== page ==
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VIDEOS OF THE FALLS




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DRIVING DIRECTIONS

The Potwisha Campground is about an hour drive (18 miles) south of the Lodgepole Visitor Center in Sequoia National Park along the twisty Generals Highway. Going in the other direction, the Potwisha Campground is roughly 30 minutes drive (10 miles) northeast of Three Rivers. Coming from Lodgepole, we were able to access the campground just one stop southwest of Hospital Rock. Heading in the other direction, it's just under 4 miles east of the Ash Mountain Entrance Station at the southern end of Sequoia National Park closer to Three Rivers.

Even though the Potwisha Campground turnoff will be to your left as you head uphill away from Three Rivers, you'll probably realize that there's no parking for day hikers (unless you've secured a campground there). So across the Generals Highway from the Potwisha Campground turnoff, there's spillover parking, which was where we managed to park our car when we last did this hike.

For context, Three Rivers was about 35 miles (40 minutes drive) east of the Hwy 99 and Hwy 198 junction near Visalia and Tulare. Lodgepole was about 79 miles (nearly 2 hours drive) east of Fresno along a combination of Hwy 180 and Hwy 198. Los Angeles was about 188 miles (3 hours drive) from Tulare/Visalia and 219 miles (3.5 hours drive) from Fresno.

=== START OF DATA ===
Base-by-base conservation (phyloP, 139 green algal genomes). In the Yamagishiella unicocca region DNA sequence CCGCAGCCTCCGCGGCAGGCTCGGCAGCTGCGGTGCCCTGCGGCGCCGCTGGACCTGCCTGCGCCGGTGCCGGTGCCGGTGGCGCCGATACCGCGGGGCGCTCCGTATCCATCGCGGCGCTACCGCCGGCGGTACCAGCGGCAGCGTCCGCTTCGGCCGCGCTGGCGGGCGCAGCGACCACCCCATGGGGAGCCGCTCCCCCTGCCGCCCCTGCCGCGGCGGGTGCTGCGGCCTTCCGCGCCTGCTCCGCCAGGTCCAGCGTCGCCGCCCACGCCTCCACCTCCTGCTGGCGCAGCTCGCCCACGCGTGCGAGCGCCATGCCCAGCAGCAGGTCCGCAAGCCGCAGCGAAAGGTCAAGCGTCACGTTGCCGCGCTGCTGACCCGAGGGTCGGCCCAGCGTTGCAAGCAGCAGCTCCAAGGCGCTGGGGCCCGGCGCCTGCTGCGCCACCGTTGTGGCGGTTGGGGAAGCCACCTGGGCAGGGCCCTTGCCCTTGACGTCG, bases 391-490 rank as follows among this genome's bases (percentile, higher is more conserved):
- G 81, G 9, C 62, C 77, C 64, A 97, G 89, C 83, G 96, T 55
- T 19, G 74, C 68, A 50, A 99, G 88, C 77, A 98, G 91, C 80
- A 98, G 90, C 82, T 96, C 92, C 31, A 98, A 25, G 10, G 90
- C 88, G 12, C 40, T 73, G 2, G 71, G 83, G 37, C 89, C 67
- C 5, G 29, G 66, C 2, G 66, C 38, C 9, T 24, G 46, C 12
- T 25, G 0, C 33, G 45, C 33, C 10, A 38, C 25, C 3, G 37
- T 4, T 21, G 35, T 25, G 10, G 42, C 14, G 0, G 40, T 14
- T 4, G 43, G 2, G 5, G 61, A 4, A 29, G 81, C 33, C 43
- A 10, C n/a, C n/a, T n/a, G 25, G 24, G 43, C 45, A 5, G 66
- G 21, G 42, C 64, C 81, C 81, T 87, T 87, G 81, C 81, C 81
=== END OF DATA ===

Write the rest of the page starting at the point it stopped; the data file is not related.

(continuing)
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ITINERARIES

For more information about our itineraries involving this waterfall, check out the following links.




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MAP OF THE FALLS



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TRIP REPORTS

For more information about our experiences with this waterfall, check out the following travel stories.




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TRIP PLANNING RESOURCES





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NEARBY WATERFALLS




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Great Hike (Marble Falls) 
I went with a group of young boy scouts on this hike in mid-November. It was a cool dry day, so the hike was much easier than expected. Not as steep …